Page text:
October 31, 2010

A description of the rain

Abu Hatim tells us that Abu 'Ubayda said:
One day Al-Nu'man sallied forth after a rainstorm. On meeting with a mounted desert Arab on his camel, he hailed him, and the Arab obeyed his summons. Al-Nu'mān said: "How is the land that you have left behind you?" "Wide and spacious," said the Arab. "With easy lowlands, rugged hills and mountains firmly rooted, it is a capable sustainer of what sits on it." Al-Nu'mān said: "But I was asking you about the sky."

"It is high and free-standing," the Arab said, "without the aid of poles or tent-cords. Its day and night are clearly separated, and its sun and moon follow each other in succession." Al-Nu'mān said: "That's not what I’m asking you about!" "So ask what’s on your mind," the Arab said. Al-Nu'mān said: "Has rain been falling there, and if so can you describe it?" "Yes," the Arab said.

"The sky rained on our land for three long stretches without budging. It soaked it, left it swampy and then left it ankle-deep. Then I went forth from my people, and searched the land and found no part as far as Tish'ār that was spared. The clouds boomed out to one another on every side, and heavily the flow drave on, erasing the roads and filling the hollows, and digging the trees out at their roots. All souls kept to their shelters, and no traveler could depart until the sky left off harming us with its blessings. When solid land had re-emerged, and pathways through the fields could be descried, I came out to observe the sky and every quarter of its rim. No refuge could I find except for caverns in the hills, for the jarr al-dabu'* had been disgorged: the lowlands were like seas of slapping waves, the rugged hills were wrapped in flotsam, and carcasses of wild animals were flung in all directions. And I did not leave off treading the sky’s residue and wading its water until I reached your land."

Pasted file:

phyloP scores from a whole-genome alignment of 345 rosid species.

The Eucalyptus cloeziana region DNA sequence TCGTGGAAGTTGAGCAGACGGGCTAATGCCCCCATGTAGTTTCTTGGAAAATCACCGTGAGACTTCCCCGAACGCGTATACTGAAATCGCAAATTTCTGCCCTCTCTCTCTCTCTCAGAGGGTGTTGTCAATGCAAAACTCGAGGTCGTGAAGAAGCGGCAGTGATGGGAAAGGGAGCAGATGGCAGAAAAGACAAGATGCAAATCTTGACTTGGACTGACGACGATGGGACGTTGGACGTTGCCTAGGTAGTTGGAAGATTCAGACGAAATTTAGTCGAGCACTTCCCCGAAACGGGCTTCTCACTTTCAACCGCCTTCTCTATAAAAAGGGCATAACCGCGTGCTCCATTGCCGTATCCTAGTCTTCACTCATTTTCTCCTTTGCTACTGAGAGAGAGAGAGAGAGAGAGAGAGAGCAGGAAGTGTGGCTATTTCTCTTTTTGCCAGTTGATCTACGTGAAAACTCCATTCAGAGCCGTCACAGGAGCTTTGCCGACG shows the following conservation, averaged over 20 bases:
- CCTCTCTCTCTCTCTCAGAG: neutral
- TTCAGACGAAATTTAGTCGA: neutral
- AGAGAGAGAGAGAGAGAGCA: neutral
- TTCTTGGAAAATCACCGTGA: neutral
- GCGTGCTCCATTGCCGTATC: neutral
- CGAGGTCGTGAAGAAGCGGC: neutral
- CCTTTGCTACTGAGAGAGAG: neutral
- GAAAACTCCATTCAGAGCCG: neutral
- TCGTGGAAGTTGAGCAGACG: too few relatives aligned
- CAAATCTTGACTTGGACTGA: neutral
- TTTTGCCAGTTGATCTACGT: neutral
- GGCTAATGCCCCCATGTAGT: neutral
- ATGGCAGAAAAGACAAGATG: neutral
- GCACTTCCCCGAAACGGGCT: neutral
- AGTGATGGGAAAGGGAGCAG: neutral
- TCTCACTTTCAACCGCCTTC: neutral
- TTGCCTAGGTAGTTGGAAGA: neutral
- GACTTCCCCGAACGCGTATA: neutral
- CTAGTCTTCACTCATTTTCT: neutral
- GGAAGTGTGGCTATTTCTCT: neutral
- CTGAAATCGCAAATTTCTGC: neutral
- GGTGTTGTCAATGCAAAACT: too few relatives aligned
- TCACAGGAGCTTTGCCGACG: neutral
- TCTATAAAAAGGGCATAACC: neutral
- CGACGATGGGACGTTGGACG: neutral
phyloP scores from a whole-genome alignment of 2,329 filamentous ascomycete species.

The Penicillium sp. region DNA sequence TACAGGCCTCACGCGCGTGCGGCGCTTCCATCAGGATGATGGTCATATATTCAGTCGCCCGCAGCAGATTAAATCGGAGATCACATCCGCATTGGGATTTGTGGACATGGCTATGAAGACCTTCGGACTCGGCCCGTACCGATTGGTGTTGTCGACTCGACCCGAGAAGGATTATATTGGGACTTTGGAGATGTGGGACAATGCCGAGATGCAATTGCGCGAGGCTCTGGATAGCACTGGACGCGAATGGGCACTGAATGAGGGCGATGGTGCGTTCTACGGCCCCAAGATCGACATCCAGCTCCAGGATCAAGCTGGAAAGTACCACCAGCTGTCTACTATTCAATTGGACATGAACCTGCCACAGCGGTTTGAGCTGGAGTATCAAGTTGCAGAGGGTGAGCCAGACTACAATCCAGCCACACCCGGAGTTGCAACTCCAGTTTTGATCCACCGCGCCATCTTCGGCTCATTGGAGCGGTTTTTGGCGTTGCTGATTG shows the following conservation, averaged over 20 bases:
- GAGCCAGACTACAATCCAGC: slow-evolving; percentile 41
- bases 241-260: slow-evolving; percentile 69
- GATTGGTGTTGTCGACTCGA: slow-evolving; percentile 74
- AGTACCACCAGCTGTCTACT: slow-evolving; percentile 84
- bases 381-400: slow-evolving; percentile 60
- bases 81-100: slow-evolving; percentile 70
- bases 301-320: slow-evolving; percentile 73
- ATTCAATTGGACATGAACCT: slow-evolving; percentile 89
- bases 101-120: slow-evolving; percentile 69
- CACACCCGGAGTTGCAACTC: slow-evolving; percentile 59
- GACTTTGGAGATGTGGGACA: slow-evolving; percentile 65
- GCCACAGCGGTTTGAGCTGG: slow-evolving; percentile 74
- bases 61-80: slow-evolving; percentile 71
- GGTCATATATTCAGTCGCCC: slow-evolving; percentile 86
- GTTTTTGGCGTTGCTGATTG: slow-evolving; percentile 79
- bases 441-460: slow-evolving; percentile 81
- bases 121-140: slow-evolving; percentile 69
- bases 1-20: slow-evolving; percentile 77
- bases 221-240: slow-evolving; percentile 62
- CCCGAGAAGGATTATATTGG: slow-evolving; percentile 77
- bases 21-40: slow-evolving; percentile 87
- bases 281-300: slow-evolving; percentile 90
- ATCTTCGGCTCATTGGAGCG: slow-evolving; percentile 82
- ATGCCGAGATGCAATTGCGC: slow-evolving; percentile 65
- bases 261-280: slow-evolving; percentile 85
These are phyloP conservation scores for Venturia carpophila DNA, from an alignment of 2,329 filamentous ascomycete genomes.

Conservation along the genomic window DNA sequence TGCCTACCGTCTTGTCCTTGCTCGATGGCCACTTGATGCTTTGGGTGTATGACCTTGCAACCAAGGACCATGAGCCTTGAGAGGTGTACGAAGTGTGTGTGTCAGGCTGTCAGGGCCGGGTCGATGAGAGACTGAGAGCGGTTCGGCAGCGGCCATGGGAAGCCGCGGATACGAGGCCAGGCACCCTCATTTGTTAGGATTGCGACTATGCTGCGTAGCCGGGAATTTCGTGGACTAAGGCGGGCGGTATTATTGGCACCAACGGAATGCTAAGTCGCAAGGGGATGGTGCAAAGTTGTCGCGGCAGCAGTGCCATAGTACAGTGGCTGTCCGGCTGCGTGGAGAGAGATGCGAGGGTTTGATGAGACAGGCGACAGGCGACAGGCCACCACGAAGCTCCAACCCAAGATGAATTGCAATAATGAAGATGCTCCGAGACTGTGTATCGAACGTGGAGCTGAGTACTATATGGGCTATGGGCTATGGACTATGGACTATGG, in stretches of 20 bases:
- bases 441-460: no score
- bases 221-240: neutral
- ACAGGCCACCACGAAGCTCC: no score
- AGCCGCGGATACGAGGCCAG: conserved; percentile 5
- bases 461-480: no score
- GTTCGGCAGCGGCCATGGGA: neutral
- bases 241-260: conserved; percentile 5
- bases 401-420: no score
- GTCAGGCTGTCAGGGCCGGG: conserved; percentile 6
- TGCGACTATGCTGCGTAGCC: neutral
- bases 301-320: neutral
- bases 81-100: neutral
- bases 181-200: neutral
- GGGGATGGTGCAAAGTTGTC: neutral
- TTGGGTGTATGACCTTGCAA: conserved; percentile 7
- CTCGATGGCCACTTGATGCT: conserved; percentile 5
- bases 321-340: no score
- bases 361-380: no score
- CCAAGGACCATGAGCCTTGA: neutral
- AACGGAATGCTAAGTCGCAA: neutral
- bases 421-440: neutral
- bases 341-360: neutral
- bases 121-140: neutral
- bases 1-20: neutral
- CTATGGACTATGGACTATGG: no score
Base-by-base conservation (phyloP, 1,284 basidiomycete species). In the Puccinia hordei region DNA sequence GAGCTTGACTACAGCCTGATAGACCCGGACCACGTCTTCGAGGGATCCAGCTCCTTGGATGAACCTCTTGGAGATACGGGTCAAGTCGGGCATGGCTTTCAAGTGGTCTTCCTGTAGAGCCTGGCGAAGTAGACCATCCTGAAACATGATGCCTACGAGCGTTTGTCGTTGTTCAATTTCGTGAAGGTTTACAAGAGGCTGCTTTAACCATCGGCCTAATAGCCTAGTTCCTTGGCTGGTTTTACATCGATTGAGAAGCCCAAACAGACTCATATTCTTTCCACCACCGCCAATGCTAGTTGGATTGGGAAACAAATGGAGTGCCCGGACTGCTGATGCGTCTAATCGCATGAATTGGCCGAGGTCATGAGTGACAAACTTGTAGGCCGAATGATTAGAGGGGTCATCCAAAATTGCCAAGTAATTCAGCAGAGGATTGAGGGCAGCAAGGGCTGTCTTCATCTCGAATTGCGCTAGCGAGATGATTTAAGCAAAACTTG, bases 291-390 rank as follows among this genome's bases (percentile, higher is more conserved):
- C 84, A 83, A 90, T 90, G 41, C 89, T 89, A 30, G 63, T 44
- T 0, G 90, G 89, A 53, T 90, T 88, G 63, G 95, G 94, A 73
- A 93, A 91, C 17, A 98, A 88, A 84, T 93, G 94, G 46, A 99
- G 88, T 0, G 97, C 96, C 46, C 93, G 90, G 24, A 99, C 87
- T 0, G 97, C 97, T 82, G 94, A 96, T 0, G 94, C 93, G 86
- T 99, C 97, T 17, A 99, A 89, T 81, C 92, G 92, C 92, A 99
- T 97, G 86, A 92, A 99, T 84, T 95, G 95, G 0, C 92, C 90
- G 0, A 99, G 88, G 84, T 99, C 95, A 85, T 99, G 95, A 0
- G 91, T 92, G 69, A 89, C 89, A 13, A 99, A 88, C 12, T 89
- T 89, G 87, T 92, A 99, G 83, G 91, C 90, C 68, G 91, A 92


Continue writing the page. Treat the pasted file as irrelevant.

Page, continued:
*Abu Bakr said: The meaning of jārr al-dabu' ["The Hyena Driver"] is that it forces the hyena out of its underground lair.

Abu Bakr ibn Durayd, The Book of the Description of Rain and Clouds, ch. 14.